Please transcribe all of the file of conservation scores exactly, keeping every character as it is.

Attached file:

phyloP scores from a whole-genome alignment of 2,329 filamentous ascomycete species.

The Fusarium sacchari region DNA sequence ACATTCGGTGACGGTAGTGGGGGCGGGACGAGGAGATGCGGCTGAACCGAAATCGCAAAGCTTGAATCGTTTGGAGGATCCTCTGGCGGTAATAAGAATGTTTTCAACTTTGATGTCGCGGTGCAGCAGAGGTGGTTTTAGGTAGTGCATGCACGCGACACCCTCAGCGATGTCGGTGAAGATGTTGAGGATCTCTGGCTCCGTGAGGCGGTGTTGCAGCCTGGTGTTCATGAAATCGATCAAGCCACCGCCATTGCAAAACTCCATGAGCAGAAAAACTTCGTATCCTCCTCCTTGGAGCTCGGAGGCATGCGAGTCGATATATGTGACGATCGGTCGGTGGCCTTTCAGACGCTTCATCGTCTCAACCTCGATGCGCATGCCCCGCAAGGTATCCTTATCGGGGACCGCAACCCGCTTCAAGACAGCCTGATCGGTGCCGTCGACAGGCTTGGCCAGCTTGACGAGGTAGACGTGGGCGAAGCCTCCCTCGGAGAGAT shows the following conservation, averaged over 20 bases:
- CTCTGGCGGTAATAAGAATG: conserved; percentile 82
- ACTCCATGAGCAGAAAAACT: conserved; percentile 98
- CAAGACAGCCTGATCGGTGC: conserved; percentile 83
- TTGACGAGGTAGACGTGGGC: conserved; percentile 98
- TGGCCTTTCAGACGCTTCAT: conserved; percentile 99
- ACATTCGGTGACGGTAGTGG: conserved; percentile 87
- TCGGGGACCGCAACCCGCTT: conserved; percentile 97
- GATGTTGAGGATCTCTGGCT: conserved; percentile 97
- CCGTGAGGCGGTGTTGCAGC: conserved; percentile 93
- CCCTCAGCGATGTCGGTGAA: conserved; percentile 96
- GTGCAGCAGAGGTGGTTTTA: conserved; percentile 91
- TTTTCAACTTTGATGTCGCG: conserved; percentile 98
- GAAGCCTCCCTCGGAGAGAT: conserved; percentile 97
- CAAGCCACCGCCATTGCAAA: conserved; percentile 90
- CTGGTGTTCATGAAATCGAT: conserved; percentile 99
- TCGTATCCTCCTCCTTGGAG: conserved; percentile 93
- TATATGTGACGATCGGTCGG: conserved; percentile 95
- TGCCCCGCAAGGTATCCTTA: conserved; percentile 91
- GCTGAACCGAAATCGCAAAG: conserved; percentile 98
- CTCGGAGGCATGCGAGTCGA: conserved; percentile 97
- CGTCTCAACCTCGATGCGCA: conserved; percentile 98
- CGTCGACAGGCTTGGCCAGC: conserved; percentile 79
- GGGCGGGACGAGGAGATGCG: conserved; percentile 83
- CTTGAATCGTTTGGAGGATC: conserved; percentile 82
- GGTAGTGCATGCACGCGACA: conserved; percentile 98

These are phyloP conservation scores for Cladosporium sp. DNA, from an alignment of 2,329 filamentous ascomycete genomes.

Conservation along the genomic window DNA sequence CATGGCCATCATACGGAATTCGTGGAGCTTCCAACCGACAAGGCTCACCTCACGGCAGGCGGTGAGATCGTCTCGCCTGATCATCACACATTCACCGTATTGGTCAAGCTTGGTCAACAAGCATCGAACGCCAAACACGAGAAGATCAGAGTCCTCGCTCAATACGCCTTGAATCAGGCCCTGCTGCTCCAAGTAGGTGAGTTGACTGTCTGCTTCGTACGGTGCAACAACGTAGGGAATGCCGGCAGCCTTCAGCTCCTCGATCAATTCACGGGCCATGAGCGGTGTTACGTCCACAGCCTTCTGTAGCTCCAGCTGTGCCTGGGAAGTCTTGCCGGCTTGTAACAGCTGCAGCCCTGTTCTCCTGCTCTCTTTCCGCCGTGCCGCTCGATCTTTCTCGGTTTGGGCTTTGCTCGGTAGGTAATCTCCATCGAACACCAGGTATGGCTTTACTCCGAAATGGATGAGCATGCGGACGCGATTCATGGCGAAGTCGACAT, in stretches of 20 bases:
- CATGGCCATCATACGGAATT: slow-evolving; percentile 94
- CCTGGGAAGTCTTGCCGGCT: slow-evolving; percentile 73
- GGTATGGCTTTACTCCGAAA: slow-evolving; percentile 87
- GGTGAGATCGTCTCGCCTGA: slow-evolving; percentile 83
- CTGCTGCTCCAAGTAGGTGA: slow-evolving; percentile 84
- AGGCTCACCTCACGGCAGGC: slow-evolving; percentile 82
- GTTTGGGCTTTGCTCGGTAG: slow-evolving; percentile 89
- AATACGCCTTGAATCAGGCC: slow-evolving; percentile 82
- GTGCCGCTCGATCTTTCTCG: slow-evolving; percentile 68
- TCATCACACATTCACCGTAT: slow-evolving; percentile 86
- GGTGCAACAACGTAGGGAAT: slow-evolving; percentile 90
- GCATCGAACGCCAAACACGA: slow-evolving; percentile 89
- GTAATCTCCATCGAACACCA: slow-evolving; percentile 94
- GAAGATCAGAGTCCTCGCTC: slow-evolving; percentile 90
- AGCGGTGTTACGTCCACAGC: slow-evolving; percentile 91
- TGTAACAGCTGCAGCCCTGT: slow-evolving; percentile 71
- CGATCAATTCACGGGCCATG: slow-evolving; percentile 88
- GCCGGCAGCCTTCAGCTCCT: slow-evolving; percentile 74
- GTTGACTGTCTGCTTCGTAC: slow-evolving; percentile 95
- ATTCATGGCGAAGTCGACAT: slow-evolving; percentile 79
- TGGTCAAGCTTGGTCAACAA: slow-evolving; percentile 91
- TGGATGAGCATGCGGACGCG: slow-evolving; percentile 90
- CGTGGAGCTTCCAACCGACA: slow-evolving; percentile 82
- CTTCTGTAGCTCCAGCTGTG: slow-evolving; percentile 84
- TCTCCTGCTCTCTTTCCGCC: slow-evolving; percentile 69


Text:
phyloP scores from a whole-genome alignment of 2,329 filamentous ascomycete species.

The Fusarium sacchari region DNA sequence ACATTCGGTGACGGTAGTGGGGGCGGGACGAGGAGATGCGGCTGAACCGAAATCGCAAAGCTTGAATCGTTTGGAGGATCCTCTGGCGGTAATAAGAATGTTTTCAACTTTGATGTCGCGGTGCAGCAGAGGTGGTTTTAGGTAGTGCATGCACGCGACACCCTCAGCGATGTCGGTGAAGATGTTGAGGATCTCTGGCTCCGTGAGGCGGTGTTGCAGCCTGGTGTTCATGAAATCGATCAAGCCACCGCCATTGCAAAACTCCATGAGCAGAAAAACTTCGTATCCTCCTCCTTGGAGCTCGGAGGCATGCGAGTCGATATATGTGACGATCGGTCGGTGGCCTTTCAGACGCTTCATCGTCTCAACCTCGATGCGCATGCCCCGCAAGGTATCCTTATCGGGGACCGCAACCCGCTTCAAGACAGCCTGATCGGTGCCGTCGACAGGCTTGGCCAGCTTGACGAGGTAGACGTGGGCGAAGCCTCCCTCGGAGAGAT shows the following conservation, averaged over 20 bases:
- CTCTGGCGGTAATAAGAATG: conserved; percentile 82
- ACTCCATGAGCAGAAAAACT: conserved; percentile 98
- CAAGACAGCCTGATCGGTGC: conserved; percentile 83
- TTGACGAGGTAGACGTGGGC: conserved; percentile 98
- TGGCCTTTCAGACGCTTCAT: conserved; percentile 99
- ACATTCGGTGACGGTAGTGG: conserved; percentile 87
- TCGGGGACCGCAACCCGCTT: conserved; percentile 97
- GATGTTGAGGATCTCTGGCT: conserved; percentile 97
- CCGTGAGGCGGTGTTGCAGC: conserved; percentile 93
- CCCTCAGCGATGTCGGTGAA: conserved; percentile 96
- GTGCAGCAGAGGTGGTTTTA: conserved; percentile 91
- TTTTCAACTTTGATGTCGCG: conserved; percentile 98
- GAAGCCTCCCTCGGAGAGAT: conserved; percentile 97
- CAAGCCACCGCCATTGCAAA: conserved; percentile 90
- CTGGTGTTCATGAAATCGAT: conserved; percentile 99
- TCGTATCCTCCTCCTTGGAG: conserved; percentile 93
- TATATGTGACGATCGGTCGG: conserved; percentile 95
- TGCCCCGCAAGGTATCCTTA: conserved; percentile 91
- GCTGAACCGAAATCGCAAAG: conserved; percentile 98
- CTCGGAGGCATGCGAGTCGA: conserved; percentile 97
- CGTCTCAACCTCGATGCGCA: conserved; percentile 98
- CGTCGACAGGCTTGGCCAGC: conserved; percentile 79
- GGGCGGGACGAGGAGATGCG: conserved; percentile 83
- CTTGAATCGTTTGGAGGATC: conserved; percentile 82
- GGTAGTGCATGCACGCGACA: conserved; percentile 98

These are phyloP conservation scores for Cladosporium sp. DNA, from an alignment of 2,329 filamentous ascomycete genomes.

Conservation along the genomic window DNA sequence CATGGCCATCATACGGAATTCGTGGAGCTTCCAACCGACAAGGCTCACCTCACGGCAGGCGGTGAGATCGTCTCGCCTGATCATCACACATTCACCGTATTGGTCAAGCTTGGTCAACAAGCATCGAACGCCAAACACGAGAAGATCAGAGTCCTCGCTCAATACGCCTTGAATCAGGCCCTGCTGCTCCAAGTAGGTGAGTTGACTGTCTGCTTCGTACGGTGCAACAACGTAGGGAATGCCGGCAGCCTTCAGCTCCTCGATCAATTCACGGGCCATGAGCGGTGTTACGTCCACAGCCTTCTGTAGCTCCAGCTGTGCCTGGGAAGTCTTGCCGGCTTGTAACAGCTGCAGCCCTGTTCTCCTGCTCTCTTTCCGCCGTGCCGCTCGATCTTTCTCGGTTTGGGCTTTGCTCGGTAGGTAATCTCCATCGAACACCAGGTATGGCTTTACTCCGAAATGGATGAGCATGCGGACGCGATTCATGGCGAAGTCGACAT, in stretches of 20 bases:
- CATGGCCATCATACGGAATT: slow-evolving; percentile 94
- CCTGGGAAGTCTTGCCGGCT: slow-evolving; percentile 73
- GGTATGGCTTTACTCCGAAA: slow-evolving; percentile 87
- GGTGAGATCGTCTCGCCTGA: slow-evolving; percentile 83
- CTGCTGCTCCAAGTAGGTGA: slow-evolving; percentile 84
- AGGCTCACCTCACGGCAGGC: slow-evolving; percentile 82
- GTTTGGGCTTTGCTCGGTAG: slow-evolving; percentile 89
- AATACGCCTTGAATCAGGCC: slow-evolving; percentile 82
- GTGCCGCTCGATCTTTCTCG: slow-evolving; percentile 68
- TCATCACACATTCACCGTAT: slow-evolving; percentile 86
- GGTGCAACAACGTAGGGAAT: slow-evolving; percentile 90
- GCATCGAACGCCAAACACGA: slow-evolving; percentile 89
- GTAATCTCCATCGAACACCA: slow-evolving; percentile 94
- GAAGATCAGAGTCCTCGCTC: slow-evolving; percentile 90
- AGCGGTGTTACGTCCACAGC: slow-evolving; percentile 91
- TGTAACAGCTGCAGCCCTGT: slow-evolving; percentile 71
- CGATCAATTCACGGGCCATG: slow-evolving; percentile 88
- GCCGGCAGCCTTCAGCTCCT: slow-evolving; percentile 74
- GTTGACTGTCTGCTTCGTAC: slow-evolving; percentile 95
- ATTCATGGCGAAGTCGACAT: slow-evolving; percentile 79
- TGGTCAAGCTTGGTCAACAA: slow-evolving; percentile 91
- TGGATGAGCATGCGGACGCG: slow-evolving; percentile 90
- CGTGGAGCTTCCAACCGACA: slow-evolving; percentile 82
- CTTCTGTAGCTCCAGCTGTG: slow-evolving; percentile 84
- TCTCCTGCTCTCTTTCCGCC: slow-evolving; percentile 69